Friday, July 01, 2016

Fairy Tale Promises: The Brexit, Conservatives, and Trump

The shocking result of the "Brexit" referendum, with Britain leaving the European Union, has widely been taken as Good News for Donald Trump. He was happy to say so himself, and to attempt to take credit somehow for the referendum's success. And people have been panicking about the danger that Trump's campaign could beat the conventional wisdom just as the British "Leave" campaign did. That danger is probably overrated, as Jamelle Bouie points out: the UK is much whiter than the US, so the angry white vote doesn't carry as far here any more, and we should remember that the Brexit result wasn't really a surprise: "Leave" and "Remain" had been polling neck-and-neck down to the wire, so the 52-48 result wasn't unlikely. But Trump, who led the Republican primary polls wire to wire, is clearly behind in the general-election polls. On the other hand, it's easy to see Trump and the Brexiteers as part of a wider movement: angry nativist populists, hostile to policy experts and welcoming to xenophobes and racists.  That movement won't meet with the same success everywhere, but it's real.

I want to move past the obvious similarities to look at two more important comparisons. Both the American and British situations feature 1) the country's major conservative party tearing itself apart, mostly because of 2) a long history of campaign promises that were never meant to be kept, because the people making them considered them impossible. Let's take these one at a time.

First of all, the Brexit is deeply tied to  a civil war inside the UK's Conservative Party. The "Remain" and "Leave" campaigns were led by rival Tory politicians: the Prime Minister, David Cameron, led the campaign to stay in the EU and Boris Johnson, who has long been gunning for Cameron's job, led the campaign to quit the EU. That would be bad enough, but it's worse: the leaders of BOTH campaigns have destroyed their political fortunes. Cameron resigned his Prime Ministership the day after losing the vote. Today, Boris Johnson turned his expected announcement of his campaign for Prime Minister into a surprise resignation speech. He won't be running for PM, and is resigning his seat. It's like House of Cards, but with lots of twists and drama.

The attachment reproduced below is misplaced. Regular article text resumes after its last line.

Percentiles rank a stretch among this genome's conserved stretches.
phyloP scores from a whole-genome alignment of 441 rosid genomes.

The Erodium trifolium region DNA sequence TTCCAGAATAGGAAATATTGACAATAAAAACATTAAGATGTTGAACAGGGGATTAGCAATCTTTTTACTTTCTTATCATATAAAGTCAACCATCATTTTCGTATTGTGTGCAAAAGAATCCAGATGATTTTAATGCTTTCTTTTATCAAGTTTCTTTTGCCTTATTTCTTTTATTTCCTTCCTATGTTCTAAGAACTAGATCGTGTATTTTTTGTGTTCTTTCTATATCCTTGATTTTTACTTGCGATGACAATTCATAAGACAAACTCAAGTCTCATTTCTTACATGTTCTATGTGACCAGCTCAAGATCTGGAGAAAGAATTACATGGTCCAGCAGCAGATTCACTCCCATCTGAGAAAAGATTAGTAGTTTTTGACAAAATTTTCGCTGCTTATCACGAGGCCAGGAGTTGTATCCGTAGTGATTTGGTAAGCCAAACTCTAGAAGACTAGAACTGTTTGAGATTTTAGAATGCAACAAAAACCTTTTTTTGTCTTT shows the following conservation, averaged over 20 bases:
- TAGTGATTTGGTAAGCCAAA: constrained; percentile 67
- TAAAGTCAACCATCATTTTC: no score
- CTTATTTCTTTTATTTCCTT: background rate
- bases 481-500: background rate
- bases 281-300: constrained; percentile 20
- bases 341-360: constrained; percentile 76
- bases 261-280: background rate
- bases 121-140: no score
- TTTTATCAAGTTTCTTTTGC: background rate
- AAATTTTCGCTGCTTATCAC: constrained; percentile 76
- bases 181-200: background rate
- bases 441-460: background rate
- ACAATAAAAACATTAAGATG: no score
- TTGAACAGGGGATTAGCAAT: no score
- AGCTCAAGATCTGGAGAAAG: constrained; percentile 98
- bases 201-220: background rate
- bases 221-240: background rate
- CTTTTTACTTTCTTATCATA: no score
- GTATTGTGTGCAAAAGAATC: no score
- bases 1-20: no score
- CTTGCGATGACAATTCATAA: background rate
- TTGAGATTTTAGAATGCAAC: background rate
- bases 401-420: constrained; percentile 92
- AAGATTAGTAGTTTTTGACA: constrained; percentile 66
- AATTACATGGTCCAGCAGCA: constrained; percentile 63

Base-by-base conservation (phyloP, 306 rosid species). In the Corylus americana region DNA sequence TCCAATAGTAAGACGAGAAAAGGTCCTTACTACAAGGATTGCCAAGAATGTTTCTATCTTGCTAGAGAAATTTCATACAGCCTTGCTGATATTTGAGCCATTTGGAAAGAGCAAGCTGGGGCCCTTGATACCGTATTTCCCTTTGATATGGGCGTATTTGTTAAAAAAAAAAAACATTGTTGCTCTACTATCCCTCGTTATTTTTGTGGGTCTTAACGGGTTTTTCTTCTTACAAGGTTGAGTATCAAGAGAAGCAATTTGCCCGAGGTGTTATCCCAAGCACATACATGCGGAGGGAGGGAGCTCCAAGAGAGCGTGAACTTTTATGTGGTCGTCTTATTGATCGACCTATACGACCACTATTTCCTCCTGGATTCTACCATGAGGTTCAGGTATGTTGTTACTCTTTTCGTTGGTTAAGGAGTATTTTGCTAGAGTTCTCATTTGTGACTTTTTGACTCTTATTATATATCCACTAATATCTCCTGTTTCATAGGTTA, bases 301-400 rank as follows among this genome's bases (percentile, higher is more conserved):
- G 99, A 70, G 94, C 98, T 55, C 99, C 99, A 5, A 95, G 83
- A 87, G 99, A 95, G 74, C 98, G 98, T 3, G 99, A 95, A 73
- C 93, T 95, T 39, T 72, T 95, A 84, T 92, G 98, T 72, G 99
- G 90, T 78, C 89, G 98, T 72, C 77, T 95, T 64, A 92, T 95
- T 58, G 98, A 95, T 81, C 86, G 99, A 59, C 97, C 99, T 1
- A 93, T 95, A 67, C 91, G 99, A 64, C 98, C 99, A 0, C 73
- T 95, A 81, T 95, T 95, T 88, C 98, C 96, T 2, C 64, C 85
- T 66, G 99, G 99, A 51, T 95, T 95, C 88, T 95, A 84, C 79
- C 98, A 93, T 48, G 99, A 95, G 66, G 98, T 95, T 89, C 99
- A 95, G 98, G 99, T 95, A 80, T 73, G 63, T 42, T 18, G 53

The Brexit vote itself was meant to ward off Tory civil war, with Cameron throwing the referendum out as a sop to fend off both the anti-immigrant fourth or fifth party called the UK Indepence Party, and the Brexiteer faction of his Cameron's own party ... essentially to shut Boris Johnson up. So, that plan has gone as badly as it could go: UKIP and its loathsome chief, Nigel  Farage, have now been empowered, Cameron has lost his premiership, and Johnson has immediately fallen on the sword he used to decapitate Cameron. How did it go so wrong?

It went so wrong because the Brexit itself was a poison pill: easy to campaign for, but a disaster to put into practice. Once the Leave side had won, and Cameron had chosen to resign without triggering the exit (as opposed to triggering the exit and then resigning, which only a fool would have counted on him doing), Johnson and the other Leave leaders were stuck. The Prime Minister who actually triggers the Brexit, who begins the formal process of withdrawal, will be on the hook both for the bad effects that follow, especially the flight of business and banking from London to other European cities, and for the drawbacks of whatever deal the UK hammers out with the remaining European powers.

Here's the thing: Boris Johnson knows the consequences of the Brexit will be bad, and he knows that the deal with Europe won't deliver what he promised. London has become the financial capital of Europe under the current deal, and that becomes impossible if the UK leaves. An enormous amount of business WILL leave the UK, and take jobs with it. Meanwhile, the EU will never allow a country access to its market without both paying dues and (more importantly) allowing free immigration from the rest of the EU. Countries like Switzerland, which have side deals with the EU, have to allow free immigration, so the end to immigration that the Brexiteers promised will never happen without losing access to all that sweet tariff-free trade. BoJo knows these things.